Stok Kangri Expedition – Day 6 – Shang Sumdo (3,800m) to Shang Phu (4,350m)

Today’s trek would involve a gradual ascent up the valley from our camp at Shang Sumdo to Camp 2 at Shang Phu (4,350m).

We broke camp fairly early in the morning at Sumdo and started up the valley following the rough jeep road. The walking was easy and on a metalled surface for several kilometres. The surrounding landscape was still fairly green at this altitude as we passed by arable fields of vegetables and a small monastery clinging to the mountainside of the steep valley.

31505275107_e93b69b166_cEventually the road surface petered out just before the settlement of Shang and we carried on up the valley amid boulders strewn across the landscape by the ever present river. There then followed some easy river crossings back and forth as we weaved our way along the gently meandering valley floor gradually working our way upwards in altitude.

As the midday sun started to roast our heads our lead guide Rigzin decided to call a halt for lunch. We all settled in an ancient grove of trees sheltering under their dappled shade. The trees were encircled by a crumbling stone wall which ring-fenced an area held sacred for centuries to the Ladakh people.

In it’s centre a small stone altar stood with adjourning ledges for candles and offerings, all situated beneath a horned animal skull and bedecked with prayer flags fluttering in the small breeze drifting down the quiet valley.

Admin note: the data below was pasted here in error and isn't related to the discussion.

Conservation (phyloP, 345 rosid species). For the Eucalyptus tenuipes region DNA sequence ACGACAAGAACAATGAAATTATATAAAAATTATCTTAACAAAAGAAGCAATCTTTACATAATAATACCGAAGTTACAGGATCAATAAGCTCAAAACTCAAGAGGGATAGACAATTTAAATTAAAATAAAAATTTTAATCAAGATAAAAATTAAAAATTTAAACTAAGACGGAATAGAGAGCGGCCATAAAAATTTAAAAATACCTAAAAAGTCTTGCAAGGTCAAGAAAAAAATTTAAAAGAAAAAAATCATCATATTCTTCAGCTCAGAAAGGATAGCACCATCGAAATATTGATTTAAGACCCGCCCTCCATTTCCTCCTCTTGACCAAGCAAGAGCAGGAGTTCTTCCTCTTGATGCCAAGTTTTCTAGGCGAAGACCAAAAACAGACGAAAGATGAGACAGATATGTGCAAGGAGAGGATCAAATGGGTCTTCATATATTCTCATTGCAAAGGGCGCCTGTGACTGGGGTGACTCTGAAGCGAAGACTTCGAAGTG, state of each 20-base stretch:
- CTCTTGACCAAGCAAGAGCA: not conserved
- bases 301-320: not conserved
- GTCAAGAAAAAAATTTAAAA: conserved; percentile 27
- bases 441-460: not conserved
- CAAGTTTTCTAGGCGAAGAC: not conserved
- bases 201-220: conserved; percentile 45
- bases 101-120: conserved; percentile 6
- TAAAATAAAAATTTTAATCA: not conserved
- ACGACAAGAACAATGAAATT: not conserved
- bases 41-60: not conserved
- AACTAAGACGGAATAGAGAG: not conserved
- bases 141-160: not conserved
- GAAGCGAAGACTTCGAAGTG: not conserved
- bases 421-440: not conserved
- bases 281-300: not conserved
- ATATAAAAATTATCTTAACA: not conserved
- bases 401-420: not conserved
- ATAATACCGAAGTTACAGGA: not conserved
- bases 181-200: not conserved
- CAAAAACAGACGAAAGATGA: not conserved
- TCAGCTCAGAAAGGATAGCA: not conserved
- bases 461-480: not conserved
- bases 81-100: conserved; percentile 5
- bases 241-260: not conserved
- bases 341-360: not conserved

It was a bizarre and mysterious place to stop for a bite to eat but a welcome respite from the heat of the day. Watched over by the spooky animal skull I tucked into my well needed lunch served up by the Sherpas.

Lunch in the shaded groveThe food on these expeditions never ceases to amaze me and this trip was no different. The porters handed out the plates and cutlery before offering us a series of ridiculous meal options to have to had to carry on their backs for hours along a trail. Omelette, fried potatoes, salad and bread followed by various fruit offerings. My usual grub while out hiking in the UK consists of a flattened cheese sandwich wrapped in silver foil. But then again I am not usually being supported by a team of experienced porters, chef and guide up ‘int’ Lakes.

After recuperating for an hour or so we set off again along the hot valley path towards Shang Phu where we we’d camp for the night. Shang Phu campsite sits at the confluence of two rivers in an elevated shepherds field and is on the route of the Markha Valley Trek a popular week long trek in this part of Ladakh.

We were now deep into The Hemis National Park. The national park is globally famous for its snow leopards, it is believed to have the highest density of them in any protected area in the world but our chances of seeing one while trekking were pretty slim, nevertheless to be in leopard territory keeps one very alert.

Having thankfully not seen any leopards we finally reached camp in the early afternoon. The setting was as spectacular as I’d read about in the trip notes and the tents were pitched to take full advantage of the far reaching views back down the valley.

46394197912_f8a1fac5f9_cOnce the tents were up I stripped off and bathed with my tent mates (au natural) in the glacial stream tumbling down from the Shang La Pass, happy to clean the dust and sweat of the day from my sweaty body.

As evening drew in we settled into expedition camp life which would be our staple routine for the foreseeable future, time spent looking upon the mountains as the sun set followed by an early evening tea, a spot of star gazing and then bed. It was good to relax because tomorrow would be our toughest day yet since arriving in Ladakh. Tomorrow we would attempt to cross over the first high pass on the trek the infamous Shang La (4,960m).

Follow along with the expedition updates being posted over the coming weeks.

Stok Kangri Expedition – Day 5 – Thiskey Monastery to Shang Sumdo (3,800m)